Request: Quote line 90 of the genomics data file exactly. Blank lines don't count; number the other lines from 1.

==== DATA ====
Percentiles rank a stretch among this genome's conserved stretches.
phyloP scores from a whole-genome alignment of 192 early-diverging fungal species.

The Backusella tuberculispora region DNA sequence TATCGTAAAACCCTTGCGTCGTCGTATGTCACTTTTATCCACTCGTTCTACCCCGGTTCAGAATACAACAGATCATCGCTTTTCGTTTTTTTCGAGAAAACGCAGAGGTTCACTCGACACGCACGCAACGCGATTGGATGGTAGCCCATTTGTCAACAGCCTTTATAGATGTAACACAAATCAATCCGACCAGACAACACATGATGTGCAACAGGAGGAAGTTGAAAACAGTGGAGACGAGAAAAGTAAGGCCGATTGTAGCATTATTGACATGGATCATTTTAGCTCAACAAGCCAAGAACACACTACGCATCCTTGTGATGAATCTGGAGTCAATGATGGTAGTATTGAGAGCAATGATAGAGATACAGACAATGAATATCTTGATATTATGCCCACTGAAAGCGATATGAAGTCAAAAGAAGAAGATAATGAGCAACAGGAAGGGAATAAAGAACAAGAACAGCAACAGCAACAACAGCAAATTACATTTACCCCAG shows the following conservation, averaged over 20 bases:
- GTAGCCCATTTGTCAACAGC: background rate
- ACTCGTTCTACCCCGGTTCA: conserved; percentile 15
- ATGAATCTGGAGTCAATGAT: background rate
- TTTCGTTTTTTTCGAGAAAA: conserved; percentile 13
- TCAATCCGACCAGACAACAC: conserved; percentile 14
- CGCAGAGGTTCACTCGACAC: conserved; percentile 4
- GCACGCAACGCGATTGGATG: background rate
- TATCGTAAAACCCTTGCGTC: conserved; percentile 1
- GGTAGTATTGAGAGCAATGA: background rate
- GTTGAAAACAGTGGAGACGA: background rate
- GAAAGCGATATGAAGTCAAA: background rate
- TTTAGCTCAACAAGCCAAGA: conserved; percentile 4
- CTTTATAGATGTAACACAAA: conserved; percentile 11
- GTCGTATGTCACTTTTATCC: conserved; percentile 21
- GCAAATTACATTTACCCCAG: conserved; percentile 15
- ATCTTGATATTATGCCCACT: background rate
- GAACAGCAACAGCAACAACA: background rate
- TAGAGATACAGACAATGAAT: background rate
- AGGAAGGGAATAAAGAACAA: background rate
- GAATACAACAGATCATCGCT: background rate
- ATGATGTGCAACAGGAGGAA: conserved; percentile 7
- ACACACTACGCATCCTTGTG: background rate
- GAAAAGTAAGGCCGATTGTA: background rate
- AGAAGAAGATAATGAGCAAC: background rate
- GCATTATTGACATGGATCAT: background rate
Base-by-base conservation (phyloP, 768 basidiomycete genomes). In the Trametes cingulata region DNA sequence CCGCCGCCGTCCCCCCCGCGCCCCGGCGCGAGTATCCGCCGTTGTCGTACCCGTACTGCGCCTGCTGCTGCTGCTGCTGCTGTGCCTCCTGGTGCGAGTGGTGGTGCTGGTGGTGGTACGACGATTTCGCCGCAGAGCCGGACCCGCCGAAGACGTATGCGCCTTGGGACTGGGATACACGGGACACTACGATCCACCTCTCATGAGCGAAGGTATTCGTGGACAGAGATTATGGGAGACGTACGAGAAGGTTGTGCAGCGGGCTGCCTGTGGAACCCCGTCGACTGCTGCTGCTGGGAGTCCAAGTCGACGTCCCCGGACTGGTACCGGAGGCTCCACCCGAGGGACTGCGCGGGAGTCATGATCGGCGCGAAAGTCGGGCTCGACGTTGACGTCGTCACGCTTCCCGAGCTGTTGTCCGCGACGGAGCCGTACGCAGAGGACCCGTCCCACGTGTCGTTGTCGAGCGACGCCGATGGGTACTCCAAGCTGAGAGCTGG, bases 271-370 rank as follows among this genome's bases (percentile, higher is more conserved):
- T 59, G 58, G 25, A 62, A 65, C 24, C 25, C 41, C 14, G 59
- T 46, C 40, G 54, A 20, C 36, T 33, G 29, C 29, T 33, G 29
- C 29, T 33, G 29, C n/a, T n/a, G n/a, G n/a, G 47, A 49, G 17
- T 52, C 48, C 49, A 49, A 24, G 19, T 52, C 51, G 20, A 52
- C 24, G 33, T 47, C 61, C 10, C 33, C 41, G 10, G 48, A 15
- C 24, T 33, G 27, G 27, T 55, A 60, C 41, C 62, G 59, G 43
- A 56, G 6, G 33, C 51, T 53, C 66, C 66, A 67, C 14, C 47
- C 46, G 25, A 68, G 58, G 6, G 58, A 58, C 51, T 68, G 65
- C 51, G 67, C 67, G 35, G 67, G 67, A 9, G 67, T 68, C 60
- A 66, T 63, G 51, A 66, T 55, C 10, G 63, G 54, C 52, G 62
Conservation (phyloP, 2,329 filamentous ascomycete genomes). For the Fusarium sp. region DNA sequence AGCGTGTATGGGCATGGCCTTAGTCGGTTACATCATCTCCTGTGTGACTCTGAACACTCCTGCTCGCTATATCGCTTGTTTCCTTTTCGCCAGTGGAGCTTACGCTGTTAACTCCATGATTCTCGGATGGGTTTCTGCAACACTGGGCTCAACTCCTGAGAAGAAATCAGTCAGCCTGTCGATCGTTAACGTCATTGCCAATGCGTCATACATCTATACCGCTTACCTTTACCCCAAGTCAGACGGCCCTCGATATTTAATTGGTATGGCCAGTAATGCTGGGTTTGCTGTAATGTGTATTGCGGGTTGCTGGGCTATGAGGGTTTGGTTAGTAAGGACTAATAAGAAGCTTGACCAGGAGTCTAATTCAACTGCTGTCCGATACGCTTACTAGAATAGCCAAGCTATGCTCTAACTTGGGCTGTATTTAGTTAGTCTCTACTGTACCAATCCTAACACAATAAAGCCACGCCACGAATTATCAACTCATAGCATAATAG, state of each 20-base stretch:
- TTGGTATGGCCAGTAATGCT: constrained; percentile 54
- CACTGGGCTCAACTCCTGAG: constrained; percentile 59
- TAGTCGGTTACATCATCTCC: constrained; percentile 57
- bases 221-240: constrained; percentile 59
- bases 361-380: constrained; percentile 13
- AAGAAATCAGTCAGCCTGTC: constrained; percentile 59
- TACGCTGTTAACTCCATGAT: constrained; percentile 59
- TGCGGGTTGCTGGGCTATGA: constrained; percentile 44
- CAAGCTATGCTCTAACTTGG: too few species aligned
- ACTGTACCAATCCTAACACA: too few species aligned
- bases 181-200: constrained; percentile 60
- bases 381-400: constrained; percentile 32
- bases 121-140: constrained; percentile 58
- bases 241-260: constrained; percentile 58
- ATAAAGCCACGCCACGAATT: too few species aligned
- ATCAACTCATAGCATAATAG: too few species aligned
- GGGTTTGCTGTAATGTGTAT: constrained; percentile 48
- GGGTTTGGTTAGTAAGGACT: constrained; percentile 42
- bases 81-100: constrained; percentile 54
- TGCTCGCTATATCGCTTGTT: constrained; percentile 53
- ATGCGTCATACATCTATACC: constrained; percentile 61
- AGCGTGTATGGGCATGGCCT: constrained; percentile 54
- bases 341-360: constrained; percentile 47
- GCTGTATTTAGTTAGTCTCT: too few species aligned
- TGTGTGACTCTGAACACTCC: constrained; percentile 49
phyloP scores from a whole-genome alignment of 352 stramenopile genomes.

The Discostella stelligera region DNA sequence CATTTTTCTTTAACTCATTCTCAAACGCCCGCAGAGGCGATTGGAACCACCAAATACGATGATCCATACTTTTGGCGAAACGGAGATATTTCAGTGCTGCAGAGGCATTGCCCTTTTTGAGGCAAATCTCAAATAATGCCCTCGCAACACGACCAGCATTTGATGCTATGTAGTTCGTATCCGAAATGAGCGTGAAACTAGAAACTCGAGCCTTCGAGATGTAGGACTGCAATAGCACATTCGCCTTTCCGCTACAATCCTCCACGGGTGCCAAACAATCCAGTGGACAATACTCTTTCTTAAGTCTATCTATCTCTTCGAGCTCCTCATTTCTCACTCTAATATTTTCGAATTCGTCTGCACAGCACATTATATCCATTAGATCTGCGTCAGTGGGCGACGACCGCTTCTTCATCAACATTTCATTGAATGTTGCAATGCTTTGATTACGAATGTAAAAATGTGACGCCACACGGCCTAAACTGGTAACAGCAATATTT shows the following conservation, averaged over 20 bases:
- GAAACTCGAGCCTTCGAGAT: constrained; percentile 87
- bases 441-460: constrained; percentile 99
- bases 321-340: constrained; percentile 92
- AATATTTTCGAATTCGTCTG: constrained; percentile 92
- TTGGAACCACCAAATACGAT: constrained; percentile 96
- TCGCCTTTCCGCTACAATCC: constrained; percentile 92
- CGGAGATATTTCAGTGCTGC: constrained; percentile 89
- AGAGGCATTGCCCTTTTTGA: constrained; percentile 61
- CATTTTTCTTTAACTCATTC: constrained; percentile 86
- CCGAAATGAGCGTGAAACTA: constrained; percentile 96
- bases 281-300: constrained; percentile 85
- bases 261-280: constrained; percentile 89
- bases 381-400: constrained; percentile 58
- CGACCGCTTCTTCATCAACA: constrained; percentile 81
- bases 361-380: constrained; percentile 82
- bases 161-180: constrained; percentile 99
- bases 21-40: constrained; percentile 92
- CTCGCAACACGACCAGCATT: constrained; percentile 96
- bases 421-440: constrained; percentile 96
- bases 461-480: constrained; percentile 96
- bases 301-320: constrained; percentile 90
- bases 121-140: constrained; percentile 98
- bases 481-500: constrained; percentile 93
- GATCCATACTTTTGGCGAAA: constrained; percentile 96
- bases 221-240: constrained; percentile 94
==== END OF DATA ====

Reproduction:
- bases 481-500: constrained; percentile 93